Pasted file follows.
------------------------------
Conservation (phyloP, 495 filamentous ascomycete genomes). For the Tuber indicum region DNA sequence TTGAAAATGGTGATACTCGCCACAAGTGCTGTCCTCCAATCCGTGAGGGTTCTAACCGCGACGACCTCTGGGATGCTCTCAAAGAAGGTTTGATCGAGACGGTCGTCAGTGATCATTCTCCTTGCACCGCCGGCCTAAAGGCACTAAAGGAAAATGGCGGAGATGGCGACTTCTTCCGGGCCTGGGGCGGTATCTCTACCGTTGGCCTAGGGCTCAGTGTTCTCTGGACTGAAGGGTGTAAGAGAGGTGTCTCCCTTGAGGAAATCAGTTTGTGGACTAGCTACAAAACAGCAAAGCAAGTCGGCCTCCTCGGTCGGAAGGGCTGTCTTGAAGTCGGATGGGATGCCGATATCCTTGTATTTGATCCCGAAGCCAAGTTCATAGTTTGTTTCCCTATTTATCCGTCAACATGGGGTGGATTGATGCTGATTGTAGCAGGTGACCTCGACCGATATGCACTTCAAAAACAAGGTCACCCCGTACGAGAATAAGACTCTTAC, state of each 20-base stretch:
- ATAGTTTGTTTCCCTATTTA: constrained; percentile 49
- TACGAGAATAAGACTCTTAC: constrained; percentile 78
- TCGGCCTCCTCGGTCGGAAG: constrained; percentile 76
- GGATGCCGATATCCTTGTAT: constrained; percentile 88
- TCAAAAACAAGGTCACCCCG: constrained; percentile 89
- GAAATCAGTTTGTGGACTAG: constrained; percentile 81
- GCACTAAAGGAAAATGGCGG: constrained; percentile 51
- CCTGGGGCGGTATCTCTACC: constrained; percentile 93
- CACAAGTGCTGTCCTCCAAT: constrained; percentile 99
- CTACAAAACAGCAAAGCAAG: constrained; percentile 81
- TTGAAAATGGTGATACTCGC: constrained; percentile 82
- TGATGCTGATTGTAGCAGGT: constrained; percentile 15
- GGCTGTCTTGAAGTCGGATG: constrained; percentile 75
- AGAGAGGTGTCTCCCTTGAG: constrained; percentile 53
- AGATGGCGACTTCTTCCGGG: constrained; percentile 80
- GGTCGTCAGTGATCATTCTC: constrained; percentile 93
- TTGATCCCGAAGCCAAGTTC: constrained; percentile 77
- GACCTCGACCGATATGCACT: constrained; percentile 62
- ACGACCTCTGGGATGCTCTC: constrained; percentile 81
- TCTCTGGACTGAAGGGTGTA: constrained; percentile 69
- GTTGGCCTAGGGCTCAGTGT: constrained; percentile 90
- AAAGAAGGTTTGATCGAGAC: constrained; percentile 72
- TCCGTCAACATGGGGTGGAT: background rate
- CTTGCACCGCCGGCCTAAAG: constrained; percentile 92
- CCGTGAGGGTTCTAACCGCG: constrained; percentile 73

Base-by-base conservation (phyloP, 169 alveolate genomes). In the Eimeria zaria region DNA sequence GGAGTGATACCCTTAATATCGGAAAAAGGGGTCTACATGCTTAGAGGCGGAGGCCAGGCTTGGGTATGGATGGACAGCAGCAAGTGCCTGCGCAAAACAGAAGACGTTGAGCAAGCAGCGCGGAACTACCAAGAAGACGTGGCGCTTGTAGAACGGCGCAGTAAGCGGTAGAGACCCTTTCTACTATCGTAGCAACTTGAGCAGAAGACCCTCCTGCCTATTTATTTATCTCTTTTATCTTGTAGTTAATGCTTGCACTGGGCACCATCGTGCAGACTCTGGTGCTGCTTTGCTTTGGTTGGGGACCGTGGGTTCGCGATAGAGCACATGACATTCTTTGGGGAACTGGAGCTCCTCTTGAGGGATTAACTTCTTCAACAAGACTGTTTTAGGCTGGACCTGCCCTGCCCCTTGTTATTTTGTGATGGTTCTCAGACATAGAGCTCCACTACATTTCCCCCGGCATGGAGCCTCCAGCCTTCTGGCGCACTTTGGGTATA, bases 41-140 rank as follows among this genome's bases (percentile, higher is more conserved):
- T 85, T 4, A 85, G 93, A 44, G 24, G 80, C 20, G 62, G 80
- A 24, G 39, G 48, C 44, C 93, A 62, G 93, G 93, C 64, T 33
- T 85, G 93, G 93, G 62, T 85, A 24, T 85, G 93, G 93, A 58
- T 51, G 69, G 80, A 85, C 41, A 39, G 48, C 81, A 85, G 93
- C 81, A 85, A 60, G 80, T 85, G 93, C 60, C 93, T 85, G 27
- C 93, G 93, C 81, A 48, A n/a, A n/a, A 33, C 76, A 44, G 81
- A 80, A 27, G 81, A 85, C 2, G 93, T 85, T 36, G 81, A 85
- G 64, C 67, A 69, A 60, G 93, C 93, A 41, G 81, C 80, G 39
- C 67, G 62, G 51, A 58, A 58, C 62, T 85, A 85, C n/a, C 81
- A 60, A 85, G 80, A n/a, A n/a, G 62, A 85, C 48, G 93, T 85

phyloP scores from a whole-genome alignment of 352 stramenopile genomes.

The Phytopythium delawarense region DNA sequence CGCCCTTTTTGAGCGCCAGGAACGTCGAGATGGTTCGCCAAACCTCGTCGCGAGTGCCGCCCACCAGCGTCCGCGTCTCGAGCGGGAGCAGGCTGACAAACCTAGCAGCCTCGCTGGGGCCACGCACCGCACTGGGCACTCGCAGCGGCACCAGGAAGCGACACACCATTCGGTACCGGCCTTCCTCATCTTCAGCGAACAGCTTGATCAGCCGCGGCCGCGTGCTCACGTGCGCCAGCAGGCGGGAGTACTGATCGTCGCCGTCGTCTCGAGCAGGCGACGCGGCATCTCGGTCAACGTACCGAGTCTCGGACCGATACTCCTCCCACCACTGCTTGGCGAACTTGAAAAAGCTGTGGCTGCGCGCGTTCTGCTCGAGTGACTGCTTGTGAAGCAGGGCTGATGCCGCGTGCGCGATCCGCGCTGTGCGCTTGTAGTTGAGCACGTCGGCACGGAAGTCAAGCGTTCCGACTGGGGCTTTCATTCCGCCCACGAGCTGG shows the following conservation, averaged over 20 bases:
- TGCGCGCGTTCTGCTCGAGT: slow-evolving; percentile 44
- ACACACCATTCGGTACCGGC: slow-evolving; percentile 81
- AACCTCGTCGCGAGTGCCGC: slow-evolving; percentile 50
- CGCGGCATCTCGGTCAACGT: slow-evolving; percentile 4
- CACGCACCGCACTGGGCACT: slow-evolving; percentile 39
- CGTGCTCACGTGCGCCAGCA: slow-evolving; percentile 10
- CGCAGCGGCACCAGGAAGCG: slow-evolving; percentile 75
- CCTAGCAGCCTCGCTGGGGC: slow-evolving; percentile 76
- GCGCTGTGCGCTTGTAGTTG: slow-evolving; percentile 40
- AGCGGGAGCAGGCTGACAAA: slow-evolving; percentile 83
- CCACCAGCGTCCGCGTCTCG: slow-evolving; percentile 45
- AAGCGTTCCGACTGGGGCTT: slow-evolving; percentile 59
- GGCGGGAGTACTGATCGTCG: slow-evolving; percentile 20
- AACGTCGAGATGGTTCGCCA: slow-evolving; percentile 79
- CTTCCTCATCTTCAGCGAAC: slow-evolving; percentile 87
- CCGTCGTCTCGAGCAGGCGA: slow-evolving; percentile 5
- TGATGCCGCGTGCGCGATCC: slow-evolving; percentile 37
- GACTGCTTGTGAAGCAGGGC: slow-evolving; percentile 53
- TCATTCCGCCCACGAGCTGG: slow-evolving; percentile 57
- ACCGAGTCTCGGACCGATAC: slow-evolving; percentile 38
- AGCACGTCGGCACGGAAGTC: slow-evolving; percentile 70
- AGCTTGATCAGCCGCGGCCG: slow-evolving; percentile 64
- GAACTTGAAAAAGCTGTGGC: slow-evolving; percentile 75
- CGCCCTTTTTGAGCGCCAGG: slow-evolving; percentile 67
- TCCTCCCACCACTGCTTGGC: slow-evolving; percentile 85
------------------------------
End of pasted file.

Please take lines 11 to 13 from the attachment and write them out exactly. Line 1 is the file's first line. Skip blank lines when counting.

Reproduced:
- CTACAAAACAGCAAAGCAAG: constrained; percentile 81
- TTGAAAATGGTGATACTCGC: constrained; percentile 82
- TGATGCTGATTGTAGCAGGT: constrained; percentile 15